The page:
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Telescope

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Information about Telescope
Technology

Published on October 15, 2014

Author: Rociorequena6

Source: slideshare.net

Description

This powerpoint speaks about the history and evolution of the telescope and the parts of this instrument.
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1. What is a telescope? • We can say that a telescope is an instrument that is used to view distant objects. If you want to look at the planets, you can use a telescope. The higher the magnification on the telescope, the better your view will be. But a scientific definition of the word telescope is an instrument that aids in the observation of remote objects by collecting electromagnetic radiation (such as visible light). They found use in terrestrial applications and astronomy.

2. Parts of a telescope A telescope consists of 26 pieces: https://www.youtube.com/watch?v=9ZoEKIYV8BI

3. Inventor of the telescope • Hans Lippershey (1570 – September 1619), also known as Johann Lippershey or Lipperhey, was a German dutch spectacle-maker. He is commonly associated with the invention of the telescope, although it is unclear if he was the first to build one. • Lippershey applied to the States General of the Netherlands on October 2, 1608, for a patent for his instrument "for seeing things far away as if they were nearby", beating another Dutch instrument-maker's patent, Jacob Metius, by a few weeks. Lippershey failed to receive a patent since the same claim for invention had also been made by other spectacle-makers but he was handsomely rewarded by the Dutch government for copies of his design.

4. Evolution • The 1600s 1608:Hans Lippershey, a German-Dutch lensmaker once said that he wanted to make an instrument “for seeing things far away as they were nearby.” He was the first person to ever think of the telescope. 1609:On hearing about this new instrument, Italian physicist Galileo Galilei builds his own. He improved Lippershey’s design and using his new telescope the following year, he discovers the four largest moons of Jupiter (Io, Ganymede, Callisto and Europa), sunspots on the surface of the Sun, the phases of Venus and physical features on the Moon - such as craters!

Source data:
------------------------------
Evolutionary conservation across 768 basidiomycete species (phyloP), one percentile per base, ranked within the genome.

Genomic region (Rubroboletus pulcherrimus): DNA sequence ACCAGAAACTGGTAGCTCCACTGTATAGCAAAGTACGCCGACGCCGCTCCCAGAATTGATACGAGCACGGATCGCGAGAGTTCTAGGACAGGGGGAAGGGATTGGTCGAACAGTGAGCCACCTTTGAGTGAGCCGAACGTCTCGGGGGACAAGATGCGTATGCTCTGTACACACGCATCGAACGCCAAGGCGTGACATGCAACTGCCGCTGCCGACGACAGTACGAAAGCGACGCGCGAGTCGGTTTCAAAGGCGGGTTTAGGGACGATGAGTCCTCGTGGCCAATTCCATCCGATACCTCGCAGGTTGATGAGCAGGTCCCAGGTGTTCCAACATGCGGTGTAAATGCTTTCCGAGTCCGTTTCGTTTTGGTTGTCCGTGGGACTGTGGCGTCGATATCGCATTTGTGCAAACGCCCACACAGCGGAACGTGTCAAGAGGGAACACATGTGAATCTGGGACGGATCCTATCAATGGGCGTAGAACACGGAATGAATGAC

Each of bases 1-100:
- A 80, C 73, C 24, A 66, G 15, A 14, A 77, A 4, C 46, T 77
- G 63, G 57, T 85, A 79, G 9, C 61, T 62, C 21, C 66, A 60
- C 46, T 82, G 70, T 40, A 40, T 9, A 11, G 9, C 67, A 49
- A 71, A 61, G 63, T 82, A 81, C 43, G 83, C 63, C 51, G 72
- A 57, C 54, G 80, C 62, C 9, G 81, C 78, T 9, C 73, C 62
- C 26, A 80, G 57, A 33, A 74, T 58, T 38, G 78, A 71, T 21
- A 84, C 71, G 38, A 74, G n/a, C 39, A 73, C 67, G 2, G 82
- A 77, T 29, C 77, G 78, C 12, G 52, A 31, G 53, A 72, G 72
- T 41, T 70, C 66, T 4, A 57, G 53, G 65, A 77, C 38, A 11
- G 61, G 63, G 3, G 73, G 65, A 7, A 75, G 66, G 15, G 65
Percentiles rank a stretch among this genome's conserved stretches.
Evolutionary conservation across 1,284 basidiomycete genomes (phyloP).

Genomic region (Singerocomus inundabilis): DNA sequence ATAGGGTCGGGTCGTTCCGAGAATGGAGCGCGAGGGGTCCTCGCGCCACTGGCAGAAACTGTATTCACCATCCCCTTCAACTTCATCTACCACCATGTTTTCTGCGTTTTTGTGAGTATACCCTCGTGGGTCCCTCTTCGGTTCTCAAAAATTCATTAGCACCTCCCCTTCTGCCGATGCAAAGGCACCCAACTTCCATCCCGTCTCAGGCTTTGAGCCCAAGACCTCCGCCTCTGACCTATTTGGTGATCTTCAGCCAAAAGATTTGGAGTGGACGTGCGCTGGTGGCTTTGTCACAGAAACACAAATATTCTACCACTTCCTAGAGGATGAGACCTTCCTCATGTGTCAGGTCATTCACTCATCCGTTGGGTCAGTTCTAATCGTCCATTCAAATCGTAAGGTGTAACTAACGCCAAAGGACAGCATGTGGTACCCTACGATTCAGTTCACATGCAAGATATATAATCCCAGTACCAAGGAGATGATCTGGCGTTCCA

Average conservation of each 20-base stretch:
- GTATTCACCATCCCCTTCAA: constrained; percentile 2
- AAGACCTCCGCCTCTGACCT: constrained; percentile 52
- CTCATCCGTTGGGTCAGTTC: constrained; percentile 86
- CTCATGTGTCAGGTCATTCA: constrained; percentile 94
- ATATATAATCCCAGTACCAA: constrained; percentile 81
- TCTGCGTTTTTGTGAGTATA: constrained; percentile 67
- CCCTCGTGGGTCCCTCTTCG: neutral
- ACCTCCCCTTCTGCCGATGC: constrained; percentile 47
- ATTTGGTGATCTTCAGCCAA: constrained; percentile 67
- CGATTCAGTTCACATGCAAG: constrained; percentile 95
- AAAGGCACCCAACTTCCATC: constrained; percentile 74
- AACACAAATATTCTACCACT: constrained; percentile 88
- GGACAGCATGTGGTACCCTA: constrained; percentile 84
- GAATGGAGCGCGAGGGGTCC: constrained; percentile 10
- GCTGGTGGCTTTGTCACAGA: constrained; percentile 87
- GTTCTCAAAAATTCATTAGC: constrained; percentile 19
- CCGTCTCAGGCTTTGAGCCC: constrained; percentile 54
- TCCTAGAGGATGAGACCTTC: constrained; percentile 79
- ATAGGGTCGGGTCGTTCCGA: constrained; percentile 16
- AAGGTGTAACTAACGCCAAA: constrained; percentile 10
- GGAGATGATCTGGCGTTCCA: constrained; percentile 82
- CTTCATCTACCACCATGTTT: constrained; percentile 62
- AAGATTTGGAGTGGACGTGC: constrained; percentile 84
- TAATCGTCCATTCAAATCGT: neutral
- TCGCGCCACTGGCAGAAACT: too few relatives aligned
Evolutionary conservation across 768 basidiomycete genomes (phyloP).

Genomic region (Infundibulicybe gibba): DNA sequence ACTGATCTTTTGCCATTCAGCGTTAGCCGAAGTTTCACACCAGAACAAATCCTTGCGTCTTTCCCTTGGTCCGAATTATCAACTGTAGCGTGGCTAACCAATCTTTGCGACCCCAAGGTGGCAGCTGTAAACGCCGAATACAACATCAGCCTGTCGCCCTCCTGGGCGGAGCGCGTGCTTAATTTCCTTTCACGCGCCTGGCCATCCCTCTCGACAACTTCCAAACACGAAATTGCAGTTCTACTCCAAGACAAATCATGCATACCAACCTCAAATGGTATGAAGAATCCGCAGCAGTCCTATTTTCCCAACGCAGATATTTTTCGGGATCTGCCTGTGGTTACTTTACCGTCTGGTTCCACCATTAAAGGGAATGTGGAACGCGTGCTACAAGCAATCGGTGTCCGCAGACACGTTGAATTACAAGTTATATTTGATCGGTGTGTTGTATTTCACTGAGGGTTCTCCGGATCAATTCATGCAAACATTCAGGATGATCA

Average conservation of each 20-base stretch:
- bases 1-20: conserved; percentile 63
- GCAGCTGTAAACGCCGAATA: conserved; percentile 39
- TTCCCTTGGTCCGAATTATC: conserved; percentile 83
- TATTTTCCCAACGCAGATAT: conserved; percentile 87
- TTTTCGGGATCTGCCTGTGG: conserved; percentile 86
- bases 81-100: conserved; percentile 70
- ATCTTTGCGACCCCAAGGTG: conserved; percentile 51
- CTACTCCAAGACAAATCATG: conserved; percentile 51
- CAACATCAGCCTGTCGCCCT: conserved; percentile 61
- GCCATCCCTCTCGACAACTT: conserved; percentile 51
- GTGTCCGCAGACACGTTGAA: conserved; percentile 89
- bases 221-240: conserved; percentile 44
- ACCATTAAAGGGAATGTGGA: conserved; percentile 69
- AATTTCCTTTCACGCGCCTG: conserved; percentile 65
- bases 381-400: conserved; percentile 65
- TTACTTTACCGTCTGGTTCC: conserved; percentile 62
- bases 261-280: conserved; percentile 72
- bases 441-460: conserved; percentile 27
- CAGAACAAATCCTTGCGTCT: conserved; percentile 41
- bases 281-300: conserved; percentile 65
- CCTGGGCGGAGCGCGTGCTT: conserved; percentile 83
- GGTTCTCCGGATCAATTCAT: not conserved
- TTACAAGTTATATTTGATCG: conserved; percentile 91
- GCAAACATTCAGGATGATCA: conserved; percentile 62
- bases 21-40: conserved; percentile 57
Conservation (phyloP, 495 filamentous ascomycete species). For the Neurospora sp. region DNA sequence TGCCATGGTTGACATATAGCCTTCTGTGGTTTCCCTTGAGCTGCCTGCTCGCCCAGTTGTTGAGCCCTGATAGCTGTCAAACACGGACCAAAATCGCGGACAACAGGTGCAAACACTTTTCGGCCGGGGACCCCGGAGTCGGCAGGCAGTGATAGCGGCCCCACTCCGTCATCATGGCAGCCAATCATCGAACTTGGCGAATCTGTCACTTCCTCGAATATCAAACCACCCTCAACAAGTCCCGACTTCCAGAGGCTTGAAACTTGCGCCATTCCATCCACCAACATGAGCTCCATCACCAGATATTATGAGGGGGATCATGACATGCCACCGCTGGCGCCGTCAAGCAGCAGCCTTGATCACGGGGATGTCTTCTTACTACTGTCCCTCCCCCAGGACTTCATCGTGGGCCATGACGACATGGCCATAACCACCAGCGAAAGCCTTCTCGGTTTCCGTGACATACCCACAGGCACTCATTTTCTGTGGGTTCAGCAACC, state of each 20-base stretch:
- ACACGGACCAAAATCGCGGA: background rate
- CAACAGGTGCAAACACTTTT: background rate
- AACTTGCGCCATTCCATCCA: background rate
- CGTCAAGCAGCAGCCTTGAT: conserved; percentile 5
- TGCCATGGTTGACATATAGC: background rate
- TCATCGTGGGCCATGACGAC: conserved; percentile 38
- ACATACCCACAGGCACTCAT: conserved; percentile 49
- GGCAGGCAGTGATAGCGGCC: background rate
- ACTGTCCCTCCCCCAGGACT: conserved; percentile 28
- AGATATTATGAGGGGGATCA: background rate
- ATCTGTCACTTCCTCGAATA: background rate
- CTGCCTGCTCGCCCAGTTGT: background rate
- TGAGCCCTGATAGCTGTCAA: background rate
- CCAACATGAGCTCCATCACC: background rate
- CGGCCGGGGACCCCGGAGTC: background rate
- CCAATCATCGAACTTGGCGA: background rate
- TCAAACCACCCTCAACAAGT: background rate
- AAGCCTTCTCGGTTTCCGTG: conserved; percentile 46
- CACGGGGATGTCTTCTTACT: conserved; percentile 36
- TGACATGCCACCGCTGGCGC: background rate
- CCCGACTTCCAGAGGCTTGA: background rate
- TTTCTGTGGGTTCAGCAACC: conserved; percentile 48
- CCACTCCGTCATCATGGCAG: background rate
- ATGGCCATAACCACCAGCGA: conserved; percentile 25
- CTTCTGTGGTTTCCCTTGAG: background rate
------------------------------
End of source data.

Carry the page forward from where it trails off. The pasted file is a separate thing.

5. 1616: Italian priest and astronomer Niccolo Zucchi creates a concave spherical mirror (a mirror that bulges inwards) to magnify objects and he used it to discover Jupiter’s belts 14 years later. 1630:German priest and astronomer Christoph Scheiner builds a telescope based on a design that astronomer Johannes Kepler made in 1611. Kepler’s design improves on Galileo’s by replacing the concave lens with a convex lens (a lens that bulges outwards). This helped to reduce spherical aberration. Astronomers find spherical aberration quite annoying as it means that they do not get perfect images when they look through their telescopes. Imagine having distorted vision! 1650: Inspired by the observations of Jupiter made by Galileo, Dutch astronomer Christian Huygens builds the most powerful telescope ever and uses it to view the planets in our Solar System. He spotted a bright moon in orbit around Saturn and called it “Saturni Luna.” All astronomers used this name until 1847 when John Herschel (famous astronomer William Herschel’s son) decided that the moon should be called Titan. Huygens studied Saturn much more with his telescope and discovered the true shape of the planet’s rings in 1659. 1666: After studying the reflection of light through prisms, Sir Isaac Newton decides that the problem of chromatic aberration cannot be solved. He makes an improved version of the reflecting telescope. 1673:Laurent Cassegrain, a catholic priest from France, develops a telescope that bears his name - the Cassegrain telescope. This instrument uses mirrors that are called hyperbolic and parabolic mirrors.